Unitarian Universalist church to quietly mark first service in new building after Great Fire

Posted Sept. 27, 2012, at 5:10 p.m.
Last modified Sept. 27, 2012, at 5:42 p.m.

BANGOR, Maine — One hundred years ago Sunday, the first service was held in the rebuilt Universalist Church on Park Street. The original structure was destroyed in the Great Bangor Fire of 1911.

Members of what is now the Unitarian Universalist Society of Bangor will recognize the occasion quietly Sunday, the Rev. Becky Gunn said Thursday.

“The original wooden structure [with twin steeples] was destroyed, entirely gutted, in the fire,” she said. “That first service ended up being an ecumenical service that showed support for rebuilding churches around town.”

The church in September 1912 looked much as it does today, Gunn said.

The community room behind the church was added in 1924.

Pastors from 11 Protestant churches in Bangor and the president of Bangor Theological Seminary participated in the service on Sept. 29, 1912, according to Bangor Daily News archives.

The paper printed the sermon delivered in the new brick edifice by the Rev. Ashley A. Smith, pastor of the Universalist Church. It was based on Psalm 127:1: “Except the Lord build the house, they labor in vain that build it.”

Smith lost not only his church but his French Street home in the fire, Gunn said.

“He saw that the church was about to catch and took the Bible from the altar to his home,” she said. “When he saw that his house was about to burn, he dug a huge hole in his yard, put in in the ground and covered it to save it.”

That same Bible sits in a display case next to the entrance to the sanctuary, Gunn said.

Smith mentioned in his sermon that the Bible had been saved, but that he had not been the one to rescue it.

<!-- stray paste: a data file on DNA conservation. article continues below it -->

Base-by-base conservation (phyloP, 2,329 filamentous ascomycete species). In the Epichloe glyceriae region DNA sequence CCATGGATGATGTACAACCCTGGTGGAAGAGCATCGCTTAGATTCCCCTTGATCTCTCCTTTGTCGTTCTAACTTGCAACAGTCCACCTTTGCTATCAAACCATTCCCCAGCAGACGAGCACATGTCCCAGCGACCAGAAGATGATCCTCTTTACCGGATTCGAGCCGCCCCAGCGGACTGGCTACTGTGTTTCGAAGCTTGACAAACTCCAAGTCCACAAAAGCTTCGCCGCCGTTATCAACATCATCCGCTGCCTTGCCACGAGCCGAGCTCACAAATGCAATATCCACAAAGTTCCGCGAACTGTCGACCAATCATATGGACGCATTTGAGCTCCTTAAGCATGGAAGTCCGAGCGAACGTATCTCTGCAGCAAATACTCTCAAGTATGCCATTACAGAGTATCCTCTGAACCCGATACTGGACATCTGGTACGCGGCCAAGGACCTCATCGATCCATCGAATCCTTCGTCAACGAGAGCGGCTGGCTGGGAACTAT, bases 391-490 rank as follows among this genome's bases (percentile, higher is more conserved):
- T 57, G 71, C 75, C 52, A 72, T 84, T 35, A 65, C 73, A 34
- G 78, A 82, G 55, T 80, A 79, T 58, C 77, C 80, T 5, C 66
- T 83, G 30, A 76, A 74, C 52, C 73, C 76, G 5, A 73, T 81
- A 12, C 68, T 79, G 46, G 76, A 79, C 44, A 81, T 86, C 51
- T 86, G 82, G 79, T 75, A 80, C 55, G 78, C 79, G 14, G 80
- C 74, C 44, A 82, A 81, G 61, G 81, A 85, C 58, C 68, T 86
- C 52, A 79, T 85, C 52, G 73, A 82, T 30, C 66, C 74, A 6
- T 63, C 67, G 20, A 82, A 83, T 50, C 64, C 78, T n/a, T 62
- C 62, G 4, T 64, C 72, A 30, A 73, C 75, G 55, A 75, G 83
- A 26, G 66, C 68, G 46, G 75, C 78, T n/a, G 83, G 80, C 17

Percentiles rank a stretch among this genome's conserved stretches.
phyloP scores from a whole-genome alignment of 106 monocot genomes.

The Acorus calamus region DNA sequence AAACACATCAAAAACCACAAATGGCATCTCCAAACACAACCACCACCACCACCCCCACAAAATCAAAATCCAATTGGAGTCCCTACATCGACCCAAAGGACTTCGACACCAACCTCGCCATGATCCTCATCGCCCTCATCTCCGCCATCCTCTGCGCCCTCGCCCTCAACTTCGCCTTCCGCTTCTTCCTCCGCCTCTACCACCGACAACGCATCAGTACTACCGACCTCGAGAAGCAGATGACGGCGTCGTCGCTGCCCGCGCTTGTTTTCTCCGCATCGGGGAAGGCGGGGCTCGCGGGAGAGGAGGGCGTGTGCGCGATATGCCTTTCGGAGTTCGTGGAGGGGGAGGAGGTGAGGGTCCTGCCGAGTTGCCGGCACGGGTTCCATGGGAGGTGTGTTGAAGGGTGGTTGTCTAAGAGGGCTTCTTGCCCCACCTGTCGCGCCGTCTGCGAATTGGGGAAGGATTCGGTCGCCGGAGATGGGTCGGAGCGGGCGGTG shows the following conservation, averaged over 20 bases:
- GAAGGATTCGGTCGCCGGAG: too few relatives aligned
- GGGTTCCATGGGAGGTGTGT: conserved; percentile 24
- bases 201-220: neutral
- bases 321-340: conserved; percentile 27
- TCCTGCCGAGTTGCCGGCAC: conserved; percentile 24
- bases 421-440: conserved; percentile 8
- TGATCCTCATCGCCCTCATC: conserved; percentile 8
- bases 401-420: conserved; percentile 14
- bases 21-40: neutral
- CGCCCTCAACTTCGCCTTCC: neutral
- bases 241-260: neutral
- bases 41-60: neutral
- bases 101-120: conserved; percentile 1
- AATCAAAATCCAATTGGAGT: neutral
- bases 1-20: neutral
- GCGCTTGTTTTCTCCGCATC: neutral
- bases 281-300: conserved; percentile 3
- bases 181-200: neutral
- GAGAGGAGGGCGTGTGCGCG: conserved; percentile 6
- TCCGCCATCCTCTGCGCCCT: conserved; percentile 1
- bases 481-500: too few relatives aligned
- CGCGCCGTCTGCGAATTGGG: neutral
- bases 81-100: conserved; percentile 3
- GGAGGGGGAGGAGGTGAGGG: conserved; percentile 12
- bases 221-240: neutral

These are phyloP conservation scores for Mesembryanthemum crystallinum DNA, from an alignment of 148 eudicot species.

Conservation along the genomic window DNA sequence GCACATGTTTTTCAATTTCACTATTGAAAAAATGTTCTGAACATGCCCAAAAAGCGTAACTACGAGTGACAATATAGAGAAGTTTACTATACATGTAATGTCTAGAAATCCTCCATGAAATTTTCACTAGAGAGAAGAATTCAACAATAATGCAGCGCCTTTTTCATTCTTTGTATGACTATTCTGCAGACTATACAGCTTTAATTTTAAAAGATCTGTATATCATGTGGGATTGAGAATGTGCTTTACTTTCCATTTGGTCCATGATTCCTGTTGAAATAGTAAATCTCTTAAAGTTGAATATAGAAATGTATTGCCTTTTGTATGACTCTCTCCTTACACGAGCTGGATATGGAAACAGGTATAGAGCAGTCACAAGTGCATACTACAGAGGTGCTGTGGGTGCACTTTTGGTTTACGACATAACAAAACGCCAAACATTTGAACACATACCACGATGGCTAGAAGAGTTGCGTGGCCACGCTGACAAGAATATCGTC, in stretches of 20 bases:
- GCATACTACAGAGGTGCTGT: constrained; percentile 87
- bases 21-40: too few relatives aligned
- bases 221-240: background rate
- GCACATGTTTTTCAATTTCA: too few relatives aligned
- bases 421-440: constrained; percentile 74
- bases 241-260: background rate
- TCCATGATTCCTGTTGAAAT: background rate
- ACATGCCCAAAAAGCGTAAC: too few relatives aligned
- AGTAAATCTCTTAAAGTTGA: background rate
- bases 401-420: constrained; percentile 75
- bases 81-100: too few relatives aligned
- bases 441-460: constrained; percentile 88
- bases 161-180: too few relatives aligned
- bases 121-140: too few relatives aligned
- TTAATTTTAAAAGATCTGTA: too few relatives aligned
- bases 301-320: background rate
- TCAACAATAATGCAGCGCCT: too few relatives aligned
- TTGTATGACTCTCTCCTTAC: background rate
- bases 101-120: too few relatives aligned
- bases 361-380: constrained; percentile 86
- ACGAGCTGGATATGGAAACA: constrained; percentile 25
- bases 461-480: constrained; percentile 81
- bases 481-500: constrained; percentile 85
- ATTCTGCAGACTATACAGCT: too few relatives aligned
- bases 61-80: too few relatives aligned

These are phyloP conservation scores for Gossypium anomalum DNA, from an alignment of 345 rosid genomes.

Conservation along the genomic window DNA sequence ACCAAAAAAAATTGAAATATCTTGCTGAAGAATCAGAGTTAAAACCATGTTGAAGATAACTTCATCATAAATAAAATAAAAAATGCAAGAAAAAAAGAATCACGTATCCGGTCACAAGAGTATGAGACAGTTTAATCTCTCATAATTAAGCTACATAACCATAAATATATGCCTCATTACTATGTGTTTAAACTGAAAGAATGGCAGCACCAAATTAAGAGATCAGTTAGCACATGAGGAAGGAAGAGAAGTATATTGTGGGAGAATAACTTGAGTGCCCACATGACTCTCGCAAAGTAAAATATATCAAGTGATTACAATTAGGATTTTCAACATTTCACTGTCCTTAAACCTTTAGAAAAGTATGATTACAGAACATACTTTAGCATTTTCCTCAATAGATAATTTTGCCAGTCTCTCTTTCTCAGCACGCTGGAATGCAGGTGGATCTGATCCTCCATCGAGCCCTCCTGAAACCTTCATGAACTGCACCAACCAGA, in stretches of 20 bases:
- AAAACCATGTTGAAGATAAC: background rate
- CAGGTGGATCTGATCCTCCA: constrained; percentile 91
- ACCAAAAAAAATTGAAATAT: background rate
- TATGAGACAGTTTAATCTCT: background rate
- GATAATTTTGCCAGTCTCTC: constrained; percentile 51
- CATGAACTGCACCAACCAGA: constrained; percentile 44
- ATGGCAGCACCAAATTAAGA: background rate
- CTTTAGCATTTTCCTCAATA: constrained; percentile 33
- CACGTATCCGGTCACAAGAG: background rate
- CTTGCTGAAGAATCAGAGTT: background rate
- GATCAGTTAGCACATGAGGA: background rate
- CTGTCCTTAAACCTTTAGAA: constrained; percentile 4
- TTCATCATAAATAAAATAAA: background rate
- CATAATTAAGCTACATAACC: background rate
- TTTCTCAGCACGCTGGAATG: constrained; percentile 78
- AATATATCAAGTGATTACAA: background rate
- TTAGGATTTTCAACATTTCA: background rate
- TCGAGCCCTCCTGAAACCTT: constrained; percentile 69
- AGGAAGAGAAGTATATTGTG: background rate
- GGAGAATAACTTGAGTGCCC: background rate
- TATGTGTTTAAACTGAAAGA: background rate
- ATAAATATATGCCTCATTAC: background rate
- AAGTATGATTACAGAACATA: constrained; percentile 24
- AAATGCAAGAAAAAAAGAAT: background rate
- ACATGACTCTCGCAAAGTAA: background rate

“Working together in a splendid spirit of unamity and accord during the last 12 months, we may rightly rejoice in this new church better equipped for worship service than ever before,” Smith said in his sermon as printed in the paper. “An edifice standing on this ancient [site] and looking down, as it has for more than 50 years, with peace and benediction from its Norman towers.

“When these venerated spires fell, fuel for smouldering fires and with the crash of that falling bell which, but seemed to sound a knell to many hopes and dreams, we were privileged among other priceless treasures, to save this abiding Word of God — This Holy Bible, which for so many generations rested upon our altars, and has been reverently handled and read by succeeding pastors throughout the years.”

The church also received a letter of congratulations from President William Howard Taft, the newspaper article said. Taft sent to the people of Bangor “a word of encouragement and commendation for the spirit they have shown in taking up the tremendous task of rebuilding the burned portions of your beautiful city.”

The new Universalist Church was dedicated in 1913 and the Unitarian Universalist Society plans to hold a rededication event next year after renovations to the original entrance, which faces what is now City Hall, are completed.

“When the church was built, there was no building but a park on the land below the church,” Gunn said.

Over the years, the congregants and the public have used an entrance on Park Street instead of the large double doors that were built as the main entrance to the church.

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